The World Today for November 10, 2017
NEED TO KNOW
The Forest and Trees
As President Donald Trump embarked on his first tour of Asia since taking office, some wondered how the trip would play out.
The president’s harsh critiques of long-time regional allies, his “America first” reversal of his predecessor’s pivot to Asia, his embrace of notorious human rights abusers and his provocative rhetoric toward North Korea had many on edge as he began his 12-day tour on Sunday in Japan.
But aside from a few (literal) missteps by Prime Minister Shinzo Abe on the golf course, the first leg of the president’s trip went off without a hitch. Both leaders harmonized about the need to pressure North Korea until Pyongyang “comes to us and begs us to have a dialogue,” Abe said.
After a landslide election win earlier this month affirmed his plan to ramp up Japan’s defenses, Abe has found a friend in the American president. Both employ nationalist rhetoric for their own means, the New Yorker reported.
Even so, Abe was still working to salvage the Trans-Pacific Partnership, a mammoth trade pact that Trump abandoned shortly after taking office, while Trump focused on reducing America’s enormous trade deficit with Japan, wrote China’s Global Times.
In South Korea on Wednesday, Trump eased fears of an impending conflict with reassurances of America’s commitment to peace, a far cry from his bellicose tweets. Trump’s calls for a “fair and reciprocal” solution to the nation’s trade surplus with the US also drew praise, the Japan Times reported.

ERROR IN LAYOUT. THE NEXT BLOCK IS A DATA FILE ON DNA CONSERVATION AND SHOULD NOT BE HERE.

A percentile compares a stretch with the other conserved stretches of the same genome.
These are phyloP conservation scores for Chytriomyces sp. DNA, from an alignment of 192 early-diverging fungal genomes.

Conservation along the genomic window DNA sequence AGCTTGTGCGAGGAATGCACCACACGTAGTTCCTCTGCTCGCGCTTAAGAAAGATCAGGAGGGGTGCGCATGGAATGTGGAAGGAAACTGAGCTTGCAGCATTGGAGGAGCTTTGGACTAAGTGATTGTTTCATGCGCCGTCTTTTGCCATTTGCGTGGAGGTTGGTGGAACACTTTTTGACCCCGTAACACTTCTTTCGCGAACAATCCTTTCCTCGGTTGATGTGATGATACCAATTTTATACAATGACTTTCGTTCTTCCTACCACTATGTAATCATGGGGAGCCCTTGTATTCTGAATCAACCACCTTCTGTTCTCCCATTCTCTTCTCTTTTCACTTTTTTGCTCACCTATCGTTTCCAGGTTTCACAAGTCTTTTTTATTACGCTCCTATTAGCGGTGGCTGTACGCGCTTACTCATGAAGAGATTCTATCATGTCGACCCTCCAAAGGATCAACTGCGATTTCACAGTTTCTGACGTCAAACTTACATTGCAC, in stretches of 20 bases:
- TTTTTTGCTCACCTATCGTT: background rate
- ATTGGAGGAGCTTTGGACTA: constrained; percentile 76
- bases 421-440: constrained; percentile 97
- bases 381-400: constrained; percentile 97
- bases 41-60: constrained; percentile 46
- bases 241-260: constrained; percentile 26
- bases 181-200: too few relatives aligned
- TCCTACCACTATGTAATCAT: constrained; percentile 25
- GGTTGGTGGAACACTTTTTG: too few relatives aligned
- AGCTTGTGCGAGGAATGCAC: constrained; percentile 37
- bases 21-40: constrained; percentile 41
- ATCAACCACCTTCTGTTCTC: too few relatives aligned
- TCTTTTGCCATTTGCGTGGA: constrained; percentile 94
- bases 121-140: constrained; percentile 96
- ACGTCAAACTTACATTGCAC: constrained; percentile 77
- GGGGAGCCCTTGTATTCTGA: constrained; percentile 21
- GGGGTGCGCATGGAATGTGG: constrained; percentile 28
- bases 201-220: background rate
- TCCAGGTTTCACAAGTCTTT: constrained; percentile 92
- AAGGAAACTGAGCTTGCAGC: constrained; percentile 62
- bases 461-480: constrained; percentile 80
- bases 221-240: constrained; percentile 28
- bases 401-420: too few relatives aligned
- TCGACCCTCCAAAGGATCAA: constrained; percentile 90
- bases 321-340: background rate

Trump then went to Beijing to meet with President Xi Jinping and witnessed more than a dozen deals worth $9 billion inked between American and Chinese firms, USA Today reported.
Trump turned up the heat on Beijing to isolate the North Korean regime as expected, even as Xi welcomed American companies to participate in China’s massive Belt and Road Initiative, an almost one-trillion-dollar infrastructure project that places Beijing at the center of a trade network encompassing Asia, Africa, the Middle East and Europe, Reuters reported.
So far, Trump may have reassured America’s Asian allies of the US’s commitment to long-time economic and security relationships in the region. But his lack of strategic policy threatens to undermine the progress he’s made, the Economist wrote.
Bilateral trade deals and milder rhetoric mask the fact that Trump’s isolationist stance has left a vacuum that is quickly being filled by Chinese President Xi. Beijing’s progressive investment strategies, push for green tech and 21st-century business models are embraced the world over – and now enshrined in the country’s constitution, the New York Times opined.
As Trump now travels to the Philippines to to meet President Rodrigo Duterte, there’s no doubt that he has friends in the region, writes the Economist.
But none of them entered into serious negotiations or made significant concessions during his trip, the Los Angeles Times noted.
Taking his pledge of “America First” to heart, Asian nations are now looking to each other and Europe for opportunities, according to Deborah Elms, executive director of Singapore-based Asian Trade Center, a research and consulting firm.
“When you sit out the game, the rest of the world moves on,” Elms said.
WANT TO KNOW
French President Emmanuel Macron made a surprise visit to Riyadh to attempt to soothe growing tension between Saudi Arabia and Iran.
Macron’s talks with Saudi Crown Prince Mohammed bin Salman focused on ensuring stability in the region amid a crisis in Lebanon and war between Saudi and Iranian proxies in Yemen, Reuters reported.